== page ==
and the two young women
to the floor”.
And for that
I will adorn myself
with his bones,
wear them like a coat,
Wrap myself in wonder
and partake of his dust.
Perhaps it need stay in the darkness. From what I can gather, I dug up the old sport and ate his dust. These are things of darkness, I’m sure. But thus is the extent of my hero worship of his writerly abilities. So, I’ll own it still. It gets to stay.
I’m not sure what this blog post is about. I just feel the need every now and again to revisit the writer I used to be. I don’t try to judge him or weigh the texts of my past with the texts of my now. I don’t need to know that I improved, and I certainly don’t need to know that I haven’t. I just feel that–whatever it is that I find–I accept it for what it is. Something I wrote while on my journey. As with life and each step we take to get us to the step we’re about to take and the place in which we find ourselves, our past writing is what has brought us to who we are now. Just own it. Don’t be ashamed of it. Don’t discard it. Like the bad memory that made you who you are, the bad poem also had a hand in shaping the writer you have become.
Acceptance of self. It’s a good thing.
On the same day I wrote the two above poems, I wrote this one on apologies. I have no idea where my mind was at…but I won’t apologize to myself for having written it. I am writer, hear me roar.
Prelude to an Apology
We’ll let the devil
Tongue our eyes,
And drink our light
In gulps divine.
We’ll let the saints
Stomp our dreams
And teem inside,
The dust divine.
The awkward silence,
Awake the night
We walk in vengeance,
And just a slight of hand
Away from wonder,
Our own mythology,
but never will we offer
Things we straddle
And preen to pretty,
The often considered
But never whispered
Hushed and hidden apology.
Be your writing. And remember to look back on the journey every now and again…
Once upon a time there was a magical place. It was in a land far, far away. And also quite near. It came to be that a hundred thousand brave warrior knights had heard of this magical place. Or forty or so, at least, give or take.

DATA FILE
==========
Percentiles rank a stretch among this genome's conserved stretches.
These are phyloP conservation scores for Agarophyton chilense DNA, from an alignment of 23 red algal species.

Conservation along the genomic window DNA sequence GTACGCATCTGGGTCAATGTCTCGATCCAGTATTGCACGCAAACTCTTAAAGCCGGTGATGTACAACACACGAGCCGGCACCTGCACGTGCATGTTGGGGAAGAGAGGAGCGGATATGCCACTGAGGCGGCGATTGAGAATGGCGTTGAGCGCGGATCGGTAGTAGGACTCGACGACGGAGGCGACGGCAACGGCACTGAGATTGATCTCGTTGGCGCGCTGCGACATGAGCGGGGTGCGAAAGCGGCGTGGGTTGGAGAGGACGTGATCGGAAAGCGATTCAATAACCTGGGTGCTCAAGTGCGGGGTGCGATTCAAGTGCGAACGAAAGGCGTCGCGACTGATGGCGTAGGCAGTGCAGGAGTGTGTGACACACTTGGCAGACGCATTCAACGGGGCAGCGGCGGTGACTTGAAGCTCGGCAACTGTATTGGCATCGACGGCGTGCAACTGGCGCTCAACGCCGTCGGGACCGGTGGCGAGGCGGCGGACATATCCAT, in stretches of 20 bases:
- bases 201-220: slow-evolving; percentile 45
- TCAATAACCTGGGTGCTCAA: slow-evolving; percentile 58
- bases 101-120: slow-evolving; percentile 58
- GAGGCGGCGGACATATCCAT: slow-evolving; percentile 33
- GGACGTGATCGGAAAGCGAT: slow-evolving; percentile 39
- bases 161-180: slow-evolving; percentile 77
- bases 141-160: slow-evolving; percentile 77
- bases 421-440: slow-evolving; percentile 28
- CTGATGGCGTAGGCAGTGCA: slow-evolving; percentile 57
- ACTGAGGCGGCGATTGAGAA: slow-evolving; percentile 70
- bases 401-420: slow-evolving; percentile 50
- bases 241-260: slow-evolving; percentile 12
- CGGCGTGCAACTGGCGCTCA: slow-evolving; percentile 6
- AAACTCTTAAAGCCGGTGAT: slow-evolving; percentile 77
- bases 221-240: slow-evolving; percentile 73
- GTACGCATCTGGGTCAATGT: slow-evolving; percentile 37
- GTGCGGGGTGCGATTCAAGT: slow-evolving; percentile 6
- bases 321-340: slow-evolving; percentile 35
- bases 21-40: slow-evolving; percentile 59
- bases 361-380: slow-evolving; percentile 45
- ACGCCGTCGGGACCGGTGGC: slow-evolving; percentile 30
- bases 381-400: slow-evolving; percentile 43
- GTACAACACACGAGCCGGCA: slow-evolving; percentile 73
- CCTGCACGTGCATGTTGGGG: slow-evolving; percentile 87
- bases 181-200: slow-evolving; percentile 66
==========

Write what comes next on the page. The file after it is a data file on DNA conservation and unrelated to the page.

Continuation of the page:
They set out on a rather long journey. For some it was far, and for others it was simply near. But even those brave warrior knights (let’s just call them writers, shall we) who came from near understood the metaphorical distance of the journey…the farness of their nearness, as it were.
It was such a grand time that was had by all that they decided to do it again. And again. And again. And again. The event became a yearly festival/spectacle of writerly endurance, wonder, and mirth.
This faraway land is known as Huntsville, in the province of Ontario, in the land of Canada. The magical place is not really a place, per se, but an event. Actually, I prefer to think of it as a Spectacular Spectacular. Of sorts.
Why do I bring this event up today? Because registration is as much a spectacle as the event itself these days. Writers clamor to get in to this thing! With room for only 40 (ish) and rumours of its delightfulness spreading both far and wide (or near and far—as it were), it is getting increasingly difficult for a writer to procure his/her seat at the gala. As in, it is nigh on impossible.
And every March, like warriors of old, we stand before our keyboards on the night of registration and wait for the seconds to tick off… and for the virtual gate to open so we can scurry about and type our way into this yearly magical emporium of madness.